Monday, 23 November 2015

Forget the molehills...

by pat138241 at free digital imagesDon’t make a mountain out of a molehill. 

This is one of those easier said than done type of things. What exactly does this mean? To me it means attributing the proper amount of work, time and energy to the appropriate task and to avoid getting trapped in your own mind when it comes to new tasks, or ones that on the surface, appear to be frightening, such as attending your first motion.

Don’t psyche yourself out.

Many people will tell you that it’s ok to be over prepared. While I generally agree with this, there are certain limits you can learn through experience. For instance, how many times should I rehearse my opening address to the master for a motion on consent? In fact, I had this very issue... I spent the night before a motion rehearsing over and over exactly what I was going to say in hopes that I would avoid making any mistakes. The more I rehearsed the more daunting the task became and I built the motion up to be a massive event that consumed my every thought and emotion until I was able to speak in front of the master.

The funny part about this is after all that practice, stress and being about as nervous as an articling student on their first motion could be possibly be, before I was able to start my spiel, the master said; “This is on consent right? Can I see the order?” Just like that, the motion, the very same one that I had spent so much time preparing for, was over before I could even say my name.

Know where to draw the line.

Realize when you are sufficiently prepared to avoid obsessing over something that doesn’t warrant that amount of energy.

Being adequately prepared for anything is definitely very important. It may seem obvious to say, but being under prepared is not the idea I’m trying to convey. What’s important is finding that sweet spot between knowing when you’re sufficiently prepared and not becoming too immersed in the task so as to let it seem like an obstacle in your mind that is preventing you from being able to relax.

Through experience, I have gotten better at properly attributing the proportionate amount of work and preparation required to the nature of the tasks I am given. I have also realized it is usually when there is the element of the unknown at play, where I begin to over prepare. It is important to not let the fact that it is your first time doing a particular task overshadow the idea that the potential task may be very simple.

The basic take-away from this is that through experience, we should learn how to reserve our efforts for the tasks that are actually “mountains” and get better at distinguishing them from “molehills”. Plus be aware our minds are capable of playing tricks on us and making tasks appear to be more difficult or daunting than they actually are.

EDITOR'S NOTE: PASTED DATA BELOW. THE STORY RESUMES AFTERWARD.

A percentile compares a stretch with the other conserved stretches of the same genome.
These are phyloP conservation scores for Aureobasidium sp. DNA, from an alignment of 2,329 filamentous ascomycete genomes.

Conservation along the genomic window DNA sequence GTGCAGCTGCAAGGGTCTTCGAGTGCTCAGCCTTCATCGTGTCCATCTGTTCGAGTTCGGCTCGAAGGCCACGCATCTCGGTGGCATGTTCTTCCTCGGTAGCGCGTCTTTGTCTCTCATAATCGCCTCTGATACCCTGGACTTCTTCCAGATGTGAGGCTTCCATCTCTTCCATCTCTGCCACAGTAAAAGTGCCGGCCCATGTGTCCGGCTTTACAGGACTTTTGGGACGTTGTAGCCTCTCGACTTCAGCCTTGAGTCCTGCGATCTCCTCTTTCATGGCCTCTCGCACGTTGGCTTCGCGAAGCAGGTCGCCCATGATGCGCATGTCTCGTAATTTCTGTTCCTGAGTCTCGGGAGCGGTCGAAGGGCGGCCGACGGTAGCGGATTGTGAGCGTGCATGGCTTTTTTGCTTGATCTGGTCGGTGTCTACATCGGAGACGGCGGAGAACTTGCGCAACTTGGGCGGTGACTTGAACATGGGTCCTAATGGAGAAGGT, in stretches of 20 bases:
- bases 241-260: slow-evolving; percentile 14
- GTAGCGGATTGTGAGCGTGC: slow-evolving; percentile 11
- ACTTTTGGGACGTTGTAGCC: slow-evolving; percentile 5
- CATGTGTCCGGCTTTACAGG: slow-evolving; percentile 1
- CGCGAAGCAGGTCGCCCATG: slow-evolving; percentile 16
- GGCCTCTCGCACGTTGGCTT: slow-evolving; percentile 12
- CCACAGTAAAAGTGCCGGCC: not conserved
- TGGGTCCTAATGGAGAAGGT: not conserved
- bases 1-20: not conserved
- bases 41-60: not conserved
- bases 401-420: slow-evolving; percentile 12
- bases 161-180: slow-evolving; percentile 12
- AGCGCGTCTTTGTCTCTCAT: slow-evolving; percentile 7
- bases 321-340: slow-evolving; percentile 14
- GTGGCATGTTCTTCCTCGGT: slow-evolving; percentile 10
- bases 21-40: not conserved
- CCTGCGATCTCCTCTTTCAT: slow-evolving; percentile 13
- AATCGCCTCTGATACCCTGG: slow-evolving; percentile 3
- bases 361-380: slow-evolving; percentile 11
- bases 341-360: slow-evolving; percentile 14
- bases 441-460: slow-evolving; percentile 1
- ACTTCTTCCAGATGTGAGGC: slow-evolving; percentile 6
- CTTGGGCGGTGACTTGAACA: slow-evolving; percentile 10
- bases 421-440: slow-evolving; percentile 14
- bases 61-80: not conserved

Monday, 2 November 2015

Don’t judge a book by its cover: Affidavit of Documents (AoD)

As MB students, we are exposed to a wide range of assignments during our summer and articling terms. There is no doubt that some assignments are more popular than others simply because the tasks involved appear to be more “lawyer-like” vs. tedious. However, even tasks which appear to be boring provide a great insight into each case and, believe it or not, have their own highpoints. A great example is preparing an Affidavit of Documents (AoD).

Parties must disclose any relevant documents in their possession in order to avoid “trial by ambush”...

Document discovery is a significant process in pre-trial litigation. Parties must disclose any relevant documents in their possession in order to avoid “trial by ambush” and to encourage early settlement. Preparing an AoD, at times, requires sorting through large volumes of documents; and yes, this inevitably includes many paper cuts!

What's Relevant?
However, in preparing an AoD, you encounter an array of documents, including contracts, reports, invoices, photos, and correspondence between parties. While reading through these documents, you determine where the parties stand in the litigation. Also, it provides good practice for learning what type of documents are relevant in different cases.

Privilege
Furthermore, a decision has to be made whether privilege is to be claimed over any documents. This decision generates much discussion amongst the students. The most common forms of privilege encountered are settlement privilege, solicitor-client privilege, and – the number one discussion item – litigation privilege.

picture courtesy of scottchan and free digital imagesUnfavourable Information
In one assignment, we had to determine whether litigation privilege could be claimed over an accident report prepared by an employer on the date of loss for injuries suffered by an employee at work. While the report described the clients’ injuries, it also contained some unfavourable information. However, unfavourable or not, we could not claim litigation privilege based on this. The decision is based on when the document was produced (to determine if it was made before reasonable contemplation of litigation) and ascertaining its dominant purpose.

As you can see, while preparing AoDs may at first glance seem like a boring task, it can provide a great opportunity to assess the subject file and enhance your analysis of what is deemed to be “relevant” or “privileged”. I guess it’s true when they say: “never judge a book by its cover”.